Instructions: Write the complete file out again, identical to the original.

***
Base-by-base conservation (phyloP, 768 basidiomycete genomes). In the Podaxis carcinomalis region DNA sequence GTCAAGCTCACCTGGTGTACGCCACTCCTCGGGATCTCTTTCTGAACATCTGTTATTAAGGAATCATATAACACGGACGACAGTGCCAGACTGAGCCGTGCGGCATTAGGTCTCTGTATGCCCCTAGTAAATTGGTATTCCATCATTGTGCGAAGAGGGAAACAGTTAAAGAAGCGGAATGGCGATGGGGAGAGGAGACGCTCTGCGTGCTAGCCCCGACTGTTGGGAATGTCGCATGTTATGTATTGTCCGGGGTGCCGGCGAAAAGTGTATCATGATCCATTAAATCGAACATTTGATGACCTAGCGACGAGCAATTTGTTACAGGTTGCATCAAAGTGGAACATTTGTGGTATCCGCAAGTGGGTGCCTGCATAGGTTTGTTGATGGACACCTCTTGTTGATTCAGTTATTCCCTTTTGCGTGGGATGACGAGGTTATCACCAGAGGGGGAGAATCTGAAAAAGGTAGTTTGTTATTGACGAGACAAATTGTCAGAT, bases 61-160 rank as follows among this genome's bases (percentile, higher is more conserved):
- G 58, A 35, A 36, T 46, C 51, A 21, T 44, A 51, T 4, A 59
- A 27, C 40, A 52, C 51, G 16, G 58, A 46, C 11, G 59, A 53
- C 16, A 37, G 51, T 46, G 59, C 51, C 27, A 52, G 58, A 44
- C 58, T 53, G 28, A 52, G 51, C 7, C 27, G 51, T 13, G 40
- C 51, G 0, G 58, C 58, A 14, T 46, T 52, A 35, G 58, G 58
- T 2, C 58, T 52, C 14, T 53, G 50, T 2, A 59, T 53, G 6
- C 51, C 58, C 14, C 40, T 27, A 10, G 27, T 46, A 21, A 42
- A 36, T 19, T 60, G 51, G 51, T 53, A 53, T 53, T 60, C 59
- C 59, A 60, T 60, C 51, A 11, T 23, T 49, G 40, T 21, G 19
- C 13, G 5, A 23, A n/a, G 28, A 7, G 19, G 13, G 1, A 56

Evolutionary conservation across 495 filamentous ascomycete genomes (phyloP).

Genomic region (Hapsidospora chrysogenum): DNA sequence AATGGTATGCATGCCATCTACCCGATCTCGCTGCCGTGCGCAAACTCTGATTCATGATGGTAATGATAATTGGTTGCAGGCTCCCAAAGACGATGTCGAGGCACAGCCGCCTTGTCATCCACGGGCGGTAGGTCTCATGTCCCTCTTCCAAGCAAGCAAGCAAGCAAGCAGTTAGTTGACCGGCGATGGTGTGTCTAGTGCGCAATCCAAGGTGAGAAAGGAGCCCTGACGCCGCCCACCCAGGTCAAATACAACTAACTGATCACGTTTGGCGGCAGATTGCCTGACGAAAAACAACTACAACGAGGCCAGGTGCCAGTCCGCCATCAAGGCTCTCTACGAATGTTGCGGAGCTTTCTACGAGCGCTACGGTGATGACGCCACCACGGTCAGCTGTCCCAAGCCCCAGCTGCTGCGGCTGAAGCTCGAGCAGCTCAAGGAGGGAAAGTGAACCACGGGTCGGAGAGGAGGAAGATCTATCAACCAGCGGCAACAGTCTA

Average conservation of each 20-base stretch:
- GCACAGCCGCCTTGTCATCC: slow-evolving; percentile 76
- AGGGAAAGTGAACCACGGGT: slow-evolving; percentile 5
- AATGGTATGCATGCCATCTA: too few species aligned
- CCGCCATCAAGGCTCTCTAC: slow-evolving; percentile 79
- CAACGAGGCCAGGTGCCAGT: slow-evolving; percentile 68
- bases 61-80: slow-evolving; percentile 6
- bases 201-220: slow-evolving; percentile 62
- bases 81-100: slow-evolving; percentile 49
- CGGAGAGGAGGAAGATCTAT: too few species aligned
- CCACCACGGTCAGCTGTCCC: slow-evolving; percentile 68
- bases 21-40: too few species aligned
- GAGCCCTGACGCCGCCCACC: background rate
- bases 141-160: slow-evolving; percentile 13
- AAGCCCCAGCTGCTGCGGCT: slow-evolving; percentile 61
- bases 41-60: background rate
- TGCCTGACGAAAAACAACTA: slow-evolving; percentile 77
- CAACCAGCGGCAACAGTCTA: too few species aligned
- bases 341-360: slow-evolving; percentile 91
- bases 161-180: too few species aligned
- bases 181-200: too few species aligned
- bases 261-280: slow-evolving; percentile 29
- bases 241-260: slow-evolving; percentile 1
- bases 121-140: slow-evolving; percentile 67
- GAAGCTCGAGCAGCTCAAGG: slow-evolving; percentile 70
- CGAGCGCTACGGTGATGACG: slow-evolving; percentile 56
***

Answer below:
Base-by-base conservation (phyloP, 768 basidiomycete genomes). In the Podaxis carcinomalis region DNA sequence GTCAAGCTCACCTGGTGTACGCCACTCCTCGGGATCTCTTTCTGAACATCTGTTATTAAGGAATCATATAACACGGACGACAGTGCCAGACTGAGCCGTGCGGCATTAGGTCTCTGTATGCCCCTAGTAAATTGGTATTCCATCATTGTGCGAAGAGGGAAACAGTTAAAGAAGCGGAATGGCGATGGGGAGAGGAGACGCTCTGCGTGCTAGCCCCGACTGTTGGGAATGTCGCATGTTATGTATTGTCCGGGGTGCCGGCGAAAAGTGTATCATGATCCATTAAATCGAACATTTGATGACCTAGCGACGAGCAATTTGTTACAGGTTGCATCAAAGTGGAACATTTGTGGTATCCGCAAGTGGGTGCCTGCATAGGTTTGTTGATGGACACCTCTTGTTGATTCAGTTATTCCCTTTTGCGTGGGATGACGAGGTTATCACCAGAGGGGGAGAATCTGAAAAAGGTAGTTTGTTATTGACGAGACAAATTGTCAGAT, bases 61-160 rank as follows among this genome's bases (percentile, higher is more conserved):
- G 58, A 35, A 36, T 46, C 51, A 21, T 44, A 51, T 4, A 59
- A 27, C 40, A 52, C 51, G 16, G 58, A 46, C 11, G 59, A 53
- C 16, A 37, G 51, T 46, G 59, C 51, C 27, A 52, G 58, A 44
- C 58, T 53, G 28, A 52, G 51, C 7, C 27, G 51, T 13, G 40
- C 51, G 0, G 58, C 58, A 14, T 46, T 52, A 35, G 58, G 58
- T 2, C 58, T 52, C 14, T 53, G 50, T 2, A 59, T 53, G 6
- C 51, C 58, C 14, C 40, T 27, A 10, G 27, T 46, A 21, A 42
- A 36, T 19, T 60, G 51, G 51, T 53, A 53, T 53, T 60, C 59
- C 59, A 60, T 60, C 51, A 11, T 23, T 49, G 40, T 21, G 19
- C 13, G 5, A 23, A n/a, G 28, A 7, G 19, G 13, G 1, A 56

Evolutionary conservation across 495 filamentous ascomycete genomes (phyloP).

Genomic region (Hapsidospora chrysogenum): DNA sequence AATGGTATGCATGCCATCTACCCGATCTCGCTGCCGTGCGCAAACTCTGATTCATGATGGTAATGATAATTGGTTGCAGGCTCCCAAAGACGATGTCGAGGCACAGCCGCCTTGTCATCCACGGGCGGTAGGTCTCATGTCCCTCTTCCAAGCAAGCAAGCAAGCAAGCAGTTAGTTGACCGGCGATGGTGTGTCTAGTGCGCAATCCAAGGTGAGAAAGGAGCCCTGACGCCGCCCACCCAGGTCAAATACAACTAACTGATCACGTTTGGCGGCAGATTGCCTGACGAAAAACAACTACAACGAGGCCAGGTGCCAGTCCGCCATCAAGGCTCTCTACGAATGTTGCGGAGCTTTCTACGAGCGCTACGGTGATGACGCCACCACGGTCAGCTGTCCCAAGCCCCAGCTGCTGCGGCTGAAGCTCGAGCAGCTCAAGGAGGGAAAGTGAACCACGGGTCGGAGAGGAGGAAGATCTATCAACCAGCGGCAACAGTCTA

Average conservation of each 20-base stretch:
- GCACAGCCGCCTTGTCATCC: slow-evolving; percentile 76
- AGGGAAAGTGAACCACGGGT: slow-evolving; percentile 5
- AATGGTATGCATGCCATCTA: too few species aligned
- CCGCCATCAAGGCTCTCTAC: slow-evolving; percentile 79
- CAACGAGGCCAGGTGCCAGT: slow-evolving; percentile 68
- bases 61-80: slow-evolving; percentile 6
- bases 201-220: slow-evolving; percentile 62
- bases 81-100: slow-evolving; percentile 49
- CGGAGAGGAGGAAGATCTAT: too few species aligned
- CCACCACGGTCAGCTGTCCC: slow-evolving; percentile 68
- bases 21-40: too few species aligned
- GAGCCCTGACGCCGCCCACC: background rate
- bases 141-160: slow-evolving; percentile 13
- AAGCCCCAGCTGCTGCGGCT: slow-evolving; percentile 61
- bases 41-60: background rate
- TGCCTGACGAAAAACAACTA: slow-evolving; percentile 77
- CAACCAGCGGCAACAGTCTA: too few species aligned
- bases 341-360: slow-evolving; percentile 91
- bases 161-180: too few species aligned
- bases 181-200: too few species aligned
- bases 261-280: slow-evolving; percentile 29
- bases 241-260: slow-evolving; percentile 1
- bases 121-140: slow-evolving; percentile 67
- GAAGCTCGAGCAGCTCAAGG: slow-evolving; percentile 70
- CGAGCGCTACGGTGATGACG: slow-evolving; percentile 56